Michael J. Nystrom-Schut talks to a Teletica reporter amid assembled Villalobos investors who rallied in the San José court complex.

An example is this letter from a Canadian woman published in 2003:

“What I really can not understand is that the politicians appear to be acting on behalf of the banks and not the people who elected them. If they do not wish The Brothers to be in business, so be it, but at least allow the investors their money back. Otherwise they are just down right mean guys.”

The trial court decided that the Villalobos brothers were running a ponzi scheme. More than 6,000 investors suffered the loss of their money, and many failed to seek legal recourse because they were convinced that if the charges were dropped, Luis Enrique would return to pay them off.

More recently, news articles by Garland Baker, a business consultant, have been a big hit with readers.  He covers a broad spectrum of Costa Rican life, mostly from a legal or real estate point of view, in the hundreds of articles he has written. He also has helped privately many expats. The stories are online.

Over the 10 years this newspaper has hosted about a dozen interns, mostly U.S., Canadian and British university grads who wanted to improve their international knowledge and Spanish skills. Some continued to build a career in journalism. One became an academic, and another is a lawyer.

Sept. 11, 2001, was a defining moment.

There have been many interesting news stories in the 2,570 individual editions.

Full-time employee Clair-Marie Robertson reported in 2004 on how the Instituto Costarricensee de Turismo spent $833,000 on a Web page but only logged just 80 reservations in two years. That was in 2004. She also was instrumental in forcing the tourism institute to take ownership of its Internet domain,, from the contractor who set it up.

Elise Sonray, an intern, was instrumental inwarning tourists about a deal between a California telephone company and the Intstituto Costarricense de Electricidad that lets the private firm, BBG Communications, Inc., charge astounding fees for credit card telephone calls.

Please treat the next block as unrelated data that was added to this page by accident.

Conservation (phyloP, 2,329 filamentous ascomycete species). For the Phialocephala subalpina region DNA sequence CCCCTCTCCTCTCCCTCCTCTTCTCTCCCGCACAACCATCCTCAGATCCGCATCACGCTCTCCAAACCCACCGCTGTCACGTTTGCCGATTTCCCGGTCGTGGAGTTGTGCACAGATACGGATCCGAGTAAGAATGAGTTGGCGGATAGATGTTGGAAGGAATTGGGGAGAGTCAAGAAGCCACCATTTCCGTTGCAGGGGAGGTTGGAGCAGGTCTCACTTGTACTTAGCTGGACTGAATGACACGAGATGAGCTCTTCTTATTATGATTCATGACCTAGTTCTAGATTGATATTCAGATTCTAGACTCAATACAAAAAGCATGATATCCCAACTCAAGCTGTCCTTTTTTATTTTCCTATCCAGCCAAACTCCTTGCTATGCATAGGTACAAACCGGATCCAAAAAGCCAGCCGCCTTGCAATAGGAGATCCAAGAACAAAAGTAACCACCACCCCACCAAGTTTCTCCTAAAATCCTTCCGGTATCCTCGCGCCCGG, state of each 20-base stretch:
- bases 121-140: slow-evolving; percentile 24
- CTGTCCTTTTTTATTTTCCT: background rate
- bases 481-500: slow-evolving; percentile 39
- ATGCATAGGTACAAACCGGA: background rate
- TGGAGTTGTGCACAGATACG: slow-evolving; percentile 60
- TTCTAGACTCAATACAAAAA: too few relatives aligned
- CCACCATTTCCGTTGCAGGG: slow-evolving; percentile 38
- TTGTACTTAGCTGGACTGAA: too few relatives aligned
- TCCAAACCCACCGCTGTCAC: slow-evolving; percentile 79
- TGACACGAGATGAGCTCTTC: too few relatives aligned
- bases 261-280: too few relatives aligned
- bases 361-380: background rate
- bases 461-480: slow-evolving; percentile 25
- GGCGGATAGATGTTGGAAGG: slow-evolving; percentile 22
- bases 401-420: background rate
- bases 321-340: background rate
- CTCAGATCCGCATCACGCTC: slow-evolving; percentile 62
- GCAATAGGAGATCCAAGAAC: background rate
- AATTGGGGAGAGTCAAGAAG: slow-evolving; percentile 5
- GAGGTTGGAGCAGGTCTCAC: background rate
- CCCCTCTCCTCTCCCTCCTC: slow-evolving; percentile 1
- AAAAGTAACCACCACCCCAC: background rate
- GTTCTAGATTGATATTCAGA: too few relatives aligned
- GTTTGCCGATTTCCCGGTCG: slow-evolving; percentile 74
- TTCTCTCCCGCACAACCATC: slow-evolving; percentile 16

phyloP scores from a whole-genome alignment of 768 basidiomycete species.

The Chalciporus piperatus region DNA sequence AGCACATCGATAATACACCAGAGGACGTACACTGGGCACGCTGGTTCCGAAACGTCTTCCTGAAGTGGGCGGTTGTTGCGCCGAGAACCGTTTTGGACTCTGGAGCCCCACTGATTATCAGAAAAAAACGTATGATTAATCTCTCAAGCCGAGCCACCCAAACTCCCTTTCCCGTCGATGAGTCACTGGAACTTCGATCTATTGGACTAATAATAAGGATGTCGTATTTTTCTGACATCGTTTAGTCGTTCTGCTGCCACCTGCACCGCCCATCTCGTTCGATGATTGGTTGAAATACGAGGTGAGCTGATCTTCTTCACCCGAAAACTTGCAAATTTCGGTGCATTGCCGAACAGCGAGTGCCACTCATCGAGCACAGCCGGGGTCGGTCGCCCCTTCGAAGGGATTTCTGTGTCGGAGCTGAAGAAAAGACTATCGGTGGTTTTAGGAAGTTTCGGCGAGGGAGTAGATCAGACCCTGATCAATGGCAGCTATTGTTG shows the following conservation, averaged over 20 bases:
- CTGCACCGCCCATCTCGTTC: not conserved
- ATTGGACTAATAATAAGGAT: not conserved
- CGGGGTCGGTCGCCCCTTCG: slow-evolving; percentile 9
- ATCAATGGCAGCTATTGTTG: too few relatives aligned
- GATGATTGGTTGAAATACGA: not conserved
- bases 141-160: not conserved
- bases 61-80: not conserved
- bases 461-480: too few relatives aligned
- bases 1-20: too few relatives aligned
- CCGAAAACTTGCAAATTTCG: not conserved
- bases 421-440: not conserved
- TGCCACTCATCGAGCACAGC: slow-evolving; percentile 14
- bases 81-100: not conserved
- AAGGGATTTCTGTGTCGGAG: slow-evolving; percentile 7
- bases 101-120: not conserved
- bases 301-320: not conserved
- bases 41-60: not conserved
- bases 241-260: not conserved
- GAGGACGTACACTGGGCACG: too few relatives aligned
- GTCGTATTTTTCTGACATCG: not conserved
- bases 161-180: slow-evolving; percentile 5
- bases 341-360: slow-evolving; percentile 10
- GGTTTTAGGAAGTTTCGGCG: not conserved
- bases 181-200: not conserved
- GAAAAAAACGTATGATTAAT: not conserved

The newspaper also has helped keep expats up to date on new government levies, such as the luxury home tax and the new tax on corporations.

Immigration also has been an important topic. The newspaper reported on the way in which two prostitutes from the Dominican Republic managed to secure Costa Rican visas and then made thefinal payoff for the bribe at a back door of the Dirección General de Migración y Extranjería itself in la Uruca. Less sensational was the continuing coverage of changes in the laws involving residency. In the 10 years there have been three separate laws in force.

Other stories address the lack of fire protection in some beach communities, police extortion, prostitution, the online gambling problems, fraud arrests, and highway problems.

Columnist Jo Stuart writes each Friday from the perspective of a long-time resident who really loves Costa Rica. Her liberal views frequently generate letters in response.

The success of A.M. Costa Rica has generated related publications. One is Costa Rica Reportthat describes key news stories from the Spanish-language press each day and provides readers with an English translation of the article.

There also is Medical Vacations CR, a site designed to help foreigners who are thinking about seeking medical care here. A.M. Costa Rica Archives provides a searchable collection of daily news stories. The CAFTA Report is designed for U.S. businesses that seek to work here and Costa Rican firms that seek contracts in the United States.

CR Business is a specialized site that tries to tackle the complexities of operating a firm here. There also is Costa Rican News that provides an online feed of A.M. Costa Rica top stories and stories about Costa Rica from around the world.

In development are a series of news sites covering the Heart of the Americas from Santo Domingo to Venezuela.

Some readers think that A.M. Costa Rica editors simply copy news stories from the Spanish press and translate them into English. Nothing could be further from the truth. Each local story in A.M. Costa Rica has been gathered and written by staffers here.

Sometimes the news stories are similar because La Nación and El Diario Extra rub shoulders with A.M. Costa Rica staffers at news events. And editors here receive the same press releases.

Taking material from the Spanish press is not defensible ethically. The same is true of republishing material that has been posted elsewhere. Sometimes readers send in a favorite story. But this newspaper cannot publish it without permission. To do so would be stealing.

Writing news from scratch can be dangerous. The newspaper already has survived one criminal libel accusation based on a news story.

Editors are very grateful of the support from the readers that we do receive. Some send photos or news items and provide background on local stories.